ARCADIA, FLa. - The parents of Trayvon Martin attended one of the previous stand your ground task force meetings. And while they were at Tuesday's meeting in DeSoto County, many others came looking for answers.
Debra Peoples drove down from Tampa to Arcadia trying to find out why the stand your ground law didn't apply to her son Chyvas.
"My son was not the aggressor. My son had a right to meet force with force. My son had a right to stand his ground," said Peoples.
Peoples told the task force her son was convicted of manslaughter in 2008 after a fight outside an Ybor City night club. She says he was being robbed and beaten by several gang members when he stabbed and killed one of them.
"Cases like my son, where he was in fear of his life, and similar cases, need to be reexamined, investigated and a hearing held," said Peoples.
In the wake of the Trayvon Martin case, the task force is looking into amending the stand your ground law which some believe is too broad and too open for interpretation.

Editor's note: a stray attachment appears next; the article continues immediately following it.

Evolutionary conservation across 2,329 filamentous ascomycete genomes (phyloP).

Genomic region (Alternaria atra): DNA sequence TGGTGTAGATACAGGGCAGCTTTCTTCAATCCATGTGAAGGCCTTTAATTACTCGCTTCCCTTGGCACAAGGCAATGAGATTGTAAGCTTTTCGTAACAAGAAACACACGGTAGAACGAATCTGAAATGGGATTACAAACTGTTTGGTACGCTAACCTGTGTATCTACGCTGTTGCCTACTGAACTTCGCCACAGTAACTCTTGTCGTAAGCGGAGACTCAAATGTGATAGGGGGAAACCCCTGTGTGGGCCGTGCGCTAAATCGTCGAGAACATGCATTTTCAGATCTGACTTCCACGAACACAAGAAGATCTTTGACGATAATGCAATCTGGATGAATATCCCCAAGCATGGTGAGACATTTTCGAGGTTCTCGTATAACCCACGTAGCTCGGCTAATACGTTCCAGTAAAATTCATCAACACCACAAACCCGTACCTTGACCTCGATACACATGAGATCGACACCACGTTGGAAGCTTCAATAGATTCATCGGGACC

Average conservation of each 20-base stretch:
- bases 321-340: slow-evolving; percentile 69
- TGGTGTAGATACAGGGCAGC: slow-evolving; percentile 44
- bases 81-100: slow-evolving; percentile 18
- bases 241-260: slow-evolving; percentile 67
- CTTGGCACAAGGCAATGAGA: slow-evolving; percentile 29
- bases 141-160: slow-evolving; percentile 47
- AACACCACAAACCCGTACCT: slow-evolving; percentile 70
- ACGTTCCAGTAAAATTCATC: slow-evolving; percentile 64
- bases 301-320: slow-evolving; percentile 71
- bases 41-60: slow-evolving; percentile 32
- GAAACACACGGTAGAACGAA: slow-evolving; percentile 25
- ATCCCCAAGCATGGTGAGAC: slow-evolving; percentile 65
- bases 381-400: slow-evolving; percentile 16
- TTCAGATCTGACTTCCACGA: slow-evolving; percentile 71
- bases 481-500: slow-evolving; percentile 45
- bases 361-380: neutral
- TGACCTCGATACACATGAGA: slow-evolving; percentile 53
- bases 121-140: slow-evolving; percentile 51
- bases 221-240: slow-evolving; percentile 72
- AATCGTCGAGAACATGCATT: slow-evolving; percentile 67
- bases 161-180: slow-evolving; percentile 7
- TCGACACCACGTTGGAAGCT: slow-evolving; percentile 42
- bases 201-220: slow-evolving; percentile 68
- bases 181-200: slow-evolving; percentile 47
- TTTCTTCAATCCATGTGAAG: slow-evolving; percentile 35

"The party that dies cannot tell their side of the story. I'm not claiming to have an answer. So my plea here today to ask for a resolution. Be more specific with the stand your ground law or abolish it all together," said Michael Iglesias. He was one of many who addressed the task for in the public forum.
George Zimmerman was patrolling his Sanford neighborhood when he shot and killed Martin in February.
He was a part of his local crime watch group. The role of those groups was a big part of this meeting.
Should they be armed? Should there be more background checks? There is no uniform policy. But most here agreed they should never confront suspected criminals.
"We discourage that and we allow the residence and we tell them all the time to let the professionals do the job, they have the equipment, the training, the professionalism, to handle that situation. To deal with any suspicious activity or to apprehend any criminal," said Gretchen Lorenzo with the Ft. Myer's Police Department.
Lt. Governor Jennifer Carroll is chairing the task force and says it's important to keep tabs on neighborhood watch members who don't understand the rules.
"I think it would healthy for us to keep a data base statewide so individuals names could be placed so if they move, it will be understood for any program that this person is a potential problem."
This task force will continue meeting around the state. They will make a recommendation to the Governor and lawmakers before the legislative session begins next March.